The second reason is that the Board and our investment managers believe that the double digit investment returns of the past 3 to 5 years are not likely to continue.
Lower Investment Returns
Opinions will always vary, but there is a common view that suggests the world is moving, over the next 3 to 5 years to an environment of lower investment returns. Slower global economic growth, appears to be the new norm. This results from continued high levels of government and household debt, aging demographics as boomers retire (they save more and spend less which impacts government tax revenues), and slower transitioning of emerging economies. After a period of years where interest rates have been at low to near zero levels, it is anticipated the US Federal Reserve will begin to slowly increase interest rates in 2015. The increases are expected to be small and Canada will likely lag moves in the US. Canada’s economic growth is more mixed than the US, due to challenges faced by an energy and commodity led economy.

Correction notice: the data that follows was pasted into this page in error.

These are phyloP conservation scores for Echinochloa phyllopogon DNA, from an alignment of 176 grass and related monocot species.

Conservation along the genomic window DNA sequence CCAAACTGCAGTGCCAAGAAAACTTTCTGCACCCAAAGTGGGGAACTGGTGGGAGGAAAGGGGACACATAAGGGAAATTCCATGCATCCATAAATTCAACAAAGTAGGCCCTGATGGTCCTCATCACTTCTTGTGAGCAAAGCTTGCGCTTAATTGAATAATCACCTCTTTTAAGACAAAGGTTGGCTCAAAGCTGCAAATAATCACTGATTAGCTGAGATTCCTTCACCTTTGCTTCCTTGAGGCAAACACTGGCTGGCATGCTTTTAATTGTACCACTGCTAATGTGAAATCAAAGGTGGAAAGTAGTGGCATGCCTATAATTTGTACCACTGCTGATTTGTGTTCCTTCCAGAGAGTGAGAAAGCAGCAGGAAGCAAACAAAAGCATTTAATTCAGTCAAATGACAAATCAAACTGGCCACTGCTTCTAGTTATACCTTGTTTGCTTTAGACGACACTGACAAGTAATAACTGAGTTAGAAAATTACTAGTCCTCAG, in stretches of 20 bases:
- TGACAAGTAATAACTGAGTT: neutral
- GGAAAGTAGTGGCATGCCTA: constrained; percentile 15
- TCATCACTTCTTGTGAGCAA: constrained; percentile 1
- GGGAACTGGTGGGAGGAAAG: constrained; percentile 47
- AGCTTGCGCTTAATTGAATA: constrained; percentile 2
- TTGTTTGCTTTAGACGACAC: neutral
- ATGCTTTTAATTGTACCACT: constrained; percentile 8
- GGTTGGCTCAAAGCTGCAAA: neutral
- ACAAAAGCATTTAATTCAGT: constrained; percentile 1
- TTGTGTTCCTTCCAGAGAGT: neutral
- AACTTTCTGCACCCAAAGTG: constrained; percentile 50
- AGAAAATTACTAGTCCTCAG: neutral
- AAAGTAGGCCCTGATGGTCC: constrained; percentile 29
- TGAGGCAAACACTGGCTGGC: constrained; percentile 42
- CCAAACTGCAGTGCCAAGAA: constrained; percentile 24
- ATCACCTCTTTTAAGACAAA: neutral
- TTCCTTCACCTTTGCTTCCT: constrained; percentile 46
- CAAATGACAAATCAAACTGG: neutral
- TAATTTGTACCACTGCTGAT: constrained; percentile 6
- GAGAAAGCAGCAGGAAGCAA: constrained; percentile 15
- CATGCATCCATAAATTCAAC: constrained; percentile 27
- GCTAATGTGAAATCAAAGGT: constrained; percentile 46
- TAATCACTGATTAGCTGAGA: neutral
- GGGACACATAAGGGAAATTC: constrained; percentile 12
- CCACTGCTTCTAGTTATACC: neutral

The US economy remains a global driver and is slowly improving, but at a slow pace. As it strengthens, US interest rates are expected to rise. High equity returns of the past 3 to 5 years have resulted in high asset valuations. Our managers don’t see this as sustainable. The likely outcome, in the near term are positive equity returns, but at lower levels closer to a 10 year average of 5 to 7%. Our expectation is that the managers the Foundation employs will achieve, and exceed those returns.
We believe that equity and fixed income markets will deliver positive, but lower total returns in 2015 and for the next 3 to 5 years. Our strategy and asset allocation policy continues to be biased towards equities, and is focused on high quality companies, well managed, holding conservative balance sheets and a history of generating positive returns.
We believe the beneficiaries of endowments want their capital to be protected, to grow and to deliver a sustained level of income. In times where other sources of income to an arts organization are more variable, this stability is important and a comfort as an organization builds its future arts programming.